Thursday, August 17, 2017

Thursday, August 17, 2017, Peter A. Collins



Can't say I really enjoyed this puzzle. I knew that the four circled letters by each long theme answer would make a word of their own, but it wasn't until I finally completed the revealer, GANGOFFOUR, that I got that each little word would be its own little foursome. Meanwhile, the actual foursome referred to in the revealer are hardly uplifting subject material, although I'm sure that the crimes laid at their feet could well have been perpetrated by others, and they were falsely blamed for them.

Still, even accepting that, I have a quibble. I think we'd all agree that the MOTOWNSINGERS are called The Four Tops, not just Four Tops. Interesting bit of trivia: Levi Stubbs, the lead singer, was the voice of the evil plant in the movie of Little Shop of Horrors. Also, his birth name was Levi Stubbles.

The other two answers, four-star (GOODRATING) and "four-eyes" (GLASSESWEARER) are perfectly acceptable.

The self-referential nature of the first three theme answers meant I was hunting around for a long time, trying to connect individual answers I was able to get without crosses. I was definitely hobbled by putting in aRALS instead of URALS. That darned sea, so common in the crossword, getting confused with those darned mountains!

Finally, ZELIG (which eluded me for some time) broke everything open. QUIZSHOW is an outstanding answer, with a cutesy clue. CARGONET is not as exciting. I'm glad that 7D: Searching blindly (GROPING) was clued this way, rather than the creepy way it could have been.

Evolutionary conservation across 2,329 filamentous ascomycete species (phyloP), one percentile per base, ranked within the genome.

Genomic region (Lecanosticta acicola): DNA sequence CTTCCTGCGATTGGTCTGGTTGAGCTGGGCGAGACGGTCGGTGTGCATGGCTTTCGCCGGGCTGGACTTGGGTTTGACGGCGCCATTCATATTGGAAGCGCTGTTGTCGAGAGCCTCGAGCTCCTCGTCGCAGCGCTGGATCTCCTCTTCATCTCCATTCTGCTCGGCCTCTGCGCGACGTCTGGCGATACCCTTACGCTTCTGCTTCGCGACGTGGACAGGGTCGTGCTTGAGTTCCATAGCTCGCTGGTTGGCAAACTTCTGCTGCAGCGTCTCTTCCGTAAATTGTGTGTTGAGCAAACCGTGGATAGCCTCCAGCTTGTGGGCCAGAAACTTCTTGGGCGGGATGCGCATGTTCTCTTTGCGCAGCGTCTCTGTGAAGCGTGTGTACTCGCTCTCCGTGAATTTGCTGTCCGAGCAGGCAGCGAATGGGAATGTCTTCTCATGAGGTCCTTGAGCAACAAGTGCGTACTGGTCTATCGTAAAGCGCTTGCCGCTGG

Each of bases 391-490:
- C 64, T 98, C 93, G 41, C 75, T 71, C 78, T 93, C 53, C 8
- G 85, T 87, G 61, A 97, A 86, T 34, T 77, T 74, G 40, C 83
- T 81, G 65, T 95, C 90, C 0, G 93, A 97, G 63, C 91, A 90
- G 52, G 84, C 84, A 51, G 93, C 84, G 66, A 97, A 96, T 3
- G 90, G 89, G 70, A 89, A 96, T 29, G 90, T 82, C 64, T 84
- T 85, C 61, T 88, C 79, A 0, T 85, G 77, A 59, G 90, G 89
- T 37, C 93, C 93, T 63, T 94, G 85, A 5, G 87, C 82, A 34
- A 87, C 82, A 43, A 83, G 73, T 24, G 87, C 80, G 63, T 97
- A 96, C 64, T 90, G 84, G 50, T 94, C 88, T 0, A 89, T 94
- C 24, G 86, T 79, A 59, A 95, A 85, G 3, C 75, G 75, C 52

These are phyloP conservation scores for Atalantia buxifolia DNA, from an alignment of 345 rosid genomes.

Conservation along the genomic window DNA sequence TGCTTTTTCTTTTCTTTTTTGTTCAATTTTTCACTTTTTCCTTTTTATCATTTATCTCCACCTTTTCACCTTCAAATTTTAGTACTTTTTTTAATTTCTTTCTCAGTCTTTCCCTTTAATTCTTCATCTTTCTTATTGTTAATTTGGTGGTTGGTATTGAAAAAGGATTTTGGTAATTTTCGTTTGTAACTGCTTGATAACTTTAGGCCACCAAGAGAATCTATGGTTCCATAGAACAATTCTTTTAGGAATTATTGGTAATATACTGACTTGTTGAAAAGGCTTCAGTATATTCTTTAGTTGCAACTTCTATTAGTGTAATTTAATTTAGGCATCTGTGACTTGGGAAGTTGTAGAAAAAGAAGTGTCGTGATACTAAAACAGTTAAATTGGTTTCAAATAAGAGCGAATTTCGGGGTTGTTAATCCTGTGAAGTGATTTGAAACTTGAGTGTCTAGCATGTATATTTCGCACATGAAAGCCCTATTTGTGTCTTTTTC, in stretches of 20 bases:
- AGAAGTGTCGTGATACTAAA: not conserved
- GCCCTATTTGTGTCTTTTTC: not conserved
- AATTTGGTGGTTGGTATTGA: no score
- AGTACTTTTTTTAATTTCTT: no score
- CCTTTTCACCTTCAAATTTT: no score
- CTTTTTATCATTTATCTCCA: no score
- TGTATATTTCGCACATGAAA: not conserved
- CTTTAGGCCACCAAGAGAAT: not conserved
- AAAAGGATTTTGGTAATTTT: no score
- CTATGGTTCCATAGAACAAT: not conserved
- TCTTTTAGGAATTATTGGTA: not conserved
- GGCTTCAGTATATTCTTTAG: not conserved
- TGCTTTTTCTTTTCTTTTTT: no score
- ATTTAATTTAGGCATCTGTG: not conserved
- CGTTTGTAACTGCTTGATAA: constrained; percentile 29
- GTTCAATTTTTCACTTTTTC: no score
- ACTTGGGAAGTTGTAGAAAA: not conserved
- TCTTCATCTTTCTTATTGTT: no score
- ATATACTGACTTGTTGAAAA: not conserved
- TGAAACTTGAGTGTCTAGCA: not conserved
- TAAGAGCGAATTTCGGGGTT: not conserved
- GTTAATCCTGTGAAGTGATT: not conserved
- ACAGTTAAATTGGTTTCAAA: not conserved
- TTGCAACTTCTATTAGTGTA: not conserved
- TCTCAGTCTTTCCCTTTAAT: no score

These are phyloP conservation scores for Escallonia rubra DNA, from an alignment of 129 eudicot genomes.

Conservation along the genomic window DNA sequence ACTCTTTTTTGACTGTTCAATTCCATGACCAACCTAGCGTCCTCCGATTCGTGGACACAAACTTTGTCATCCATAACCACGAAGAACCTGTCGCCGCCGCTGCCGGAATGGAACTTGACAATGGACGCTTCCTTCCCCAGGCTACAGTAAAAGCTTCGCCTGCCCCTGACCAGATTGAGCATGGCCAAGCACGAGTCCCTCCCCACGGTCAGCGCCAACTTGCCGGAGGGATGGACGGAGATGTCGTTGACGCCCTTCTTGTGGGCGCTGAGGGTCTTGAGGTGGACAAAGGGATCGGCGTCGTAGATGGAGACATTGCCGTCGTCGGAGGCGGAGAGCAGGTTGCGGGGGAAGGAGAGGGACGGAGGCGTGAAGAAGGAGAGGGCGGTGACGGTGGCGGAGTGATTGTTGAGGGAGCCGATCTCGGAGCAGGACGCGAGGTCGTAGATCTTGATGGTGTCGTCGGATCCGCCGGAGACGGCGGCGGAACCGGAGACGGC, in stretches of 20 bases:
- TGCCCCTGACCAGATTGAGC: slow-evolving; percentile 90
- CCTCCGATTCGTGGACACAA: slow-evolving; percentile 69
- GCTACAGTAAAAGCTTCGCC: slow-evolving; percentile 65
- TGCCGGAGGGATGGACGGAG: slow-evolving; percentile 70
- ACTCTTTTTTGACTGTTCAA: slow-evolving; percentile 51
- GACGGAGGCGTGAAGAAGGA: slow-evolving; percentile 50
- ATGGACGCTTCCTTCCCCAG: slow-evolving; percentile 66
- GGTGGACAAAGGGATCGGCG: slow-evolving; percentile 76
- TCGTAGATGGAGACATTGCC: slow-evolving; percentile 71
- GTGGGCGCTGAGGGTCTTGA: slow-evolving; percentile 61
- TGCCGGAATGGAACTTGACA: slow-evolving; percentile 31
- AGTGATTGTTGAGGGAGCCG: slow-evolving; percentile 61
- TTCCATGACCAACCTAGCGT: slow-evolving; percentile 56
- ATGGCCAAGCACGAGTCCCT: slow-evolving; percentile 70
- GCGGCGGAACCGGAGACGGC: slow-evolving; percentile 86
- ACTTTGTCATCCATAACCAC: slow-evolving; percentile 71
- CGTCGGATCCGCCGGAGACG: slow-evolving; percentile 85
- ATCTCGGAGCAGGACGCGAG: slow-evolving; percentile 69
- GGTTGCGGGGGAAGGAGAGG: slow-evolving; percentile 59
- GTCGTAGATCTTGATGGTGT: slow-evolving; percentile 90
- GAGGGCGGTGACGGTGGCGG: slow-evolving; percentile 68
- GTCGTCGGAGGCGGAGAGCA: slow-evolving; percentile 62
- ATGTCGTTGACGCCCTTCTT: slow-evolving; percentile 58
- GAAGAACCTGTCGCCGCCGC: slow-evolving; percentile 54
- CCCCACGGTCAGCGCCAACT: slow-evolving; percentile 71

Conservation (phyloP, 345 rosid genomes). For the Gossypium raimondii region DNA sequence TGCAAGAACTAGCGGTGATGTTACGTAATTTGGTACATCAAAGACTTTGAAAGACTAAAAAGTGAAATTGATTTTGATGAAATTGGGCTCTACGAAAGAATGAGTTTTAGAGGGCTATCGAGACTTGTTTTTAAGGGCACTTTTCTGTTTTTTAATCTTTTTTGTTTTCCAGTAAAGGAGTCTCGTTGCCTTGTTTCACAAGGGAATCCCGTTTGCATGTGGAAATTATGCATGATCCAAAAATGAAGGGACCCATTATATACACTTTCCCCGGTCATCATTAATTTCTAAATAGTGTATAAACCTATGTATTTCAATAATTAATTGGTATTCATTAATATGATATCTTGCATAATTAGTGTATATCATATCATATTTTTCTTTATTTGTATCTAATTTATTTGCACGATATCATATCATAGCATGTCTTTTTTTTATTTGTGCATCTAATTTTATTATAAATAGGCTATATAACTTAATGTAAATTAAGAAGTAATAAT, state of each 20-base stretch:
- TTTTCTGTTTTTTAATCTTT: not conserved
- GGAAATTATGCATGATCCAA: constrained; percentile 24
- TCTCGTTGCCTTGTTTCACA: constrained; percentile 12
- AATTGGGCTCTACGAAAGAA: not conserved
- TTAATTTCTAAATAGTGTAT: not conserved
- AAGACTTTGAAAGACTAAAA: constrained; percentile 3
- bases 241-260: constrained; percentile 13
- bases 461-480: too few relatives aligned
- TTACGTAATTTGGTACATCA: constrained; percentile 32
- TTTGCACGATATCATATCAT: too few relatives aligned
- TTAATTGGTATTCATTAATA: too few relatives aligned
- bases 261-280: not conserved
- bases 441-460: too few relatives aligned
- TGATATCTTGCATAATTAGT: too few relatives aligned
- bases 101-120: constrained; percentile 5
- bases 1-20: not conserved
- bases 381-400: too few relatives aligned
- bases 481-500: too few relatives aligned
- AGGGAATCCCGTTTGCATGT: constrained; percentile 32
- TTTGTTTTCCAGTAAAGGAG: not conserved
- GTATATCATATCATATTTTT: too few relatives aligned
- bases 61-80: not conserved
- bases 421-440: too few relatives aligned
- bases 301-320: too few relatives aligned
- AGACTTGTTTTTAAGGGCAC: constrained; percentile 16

Anyway, a ton of proper nouns, and a somewhat groping solve did not add up to as much fun as the theme answers could pay back.

1A: Somewhat (ABIT). D+. It kind of describes the puzzle, doesn't it?
Fave: SLUGGER (32A: Bonds, e.g.). Very nice hidden capital. I had no idea what was going on here, and why it didn't end in an S once I'd figured out GARBO.
Least fave: DYELOT (46D: What knitters need to match, often). Oof.

- Colum


  1. 14:38
    Hello from vacation!

    I liked DYELOT! I learned about that word when I met Frannie, who was doing a lot of knitting at the time, and I maintain that it is a real thing, and a common thing, at least among knitters. It's no more obscure than BORZOI, surely.

    Congratulations, Mr. Collins, on number 100!

  2. 22:03
    I also liked DYELOTS, as it reminds me of my grandmother, a master knitter, but on the whole I wasn't AGOG over the puzzle either. HAGGIS has no place anywhere, and SOBER is never fun. Although TRAVEL is always welcome. I don't remember ever playing a KAZOO, but it never seemed too difficult an undertaking. Once again, I plead for a proper Thursday rebus.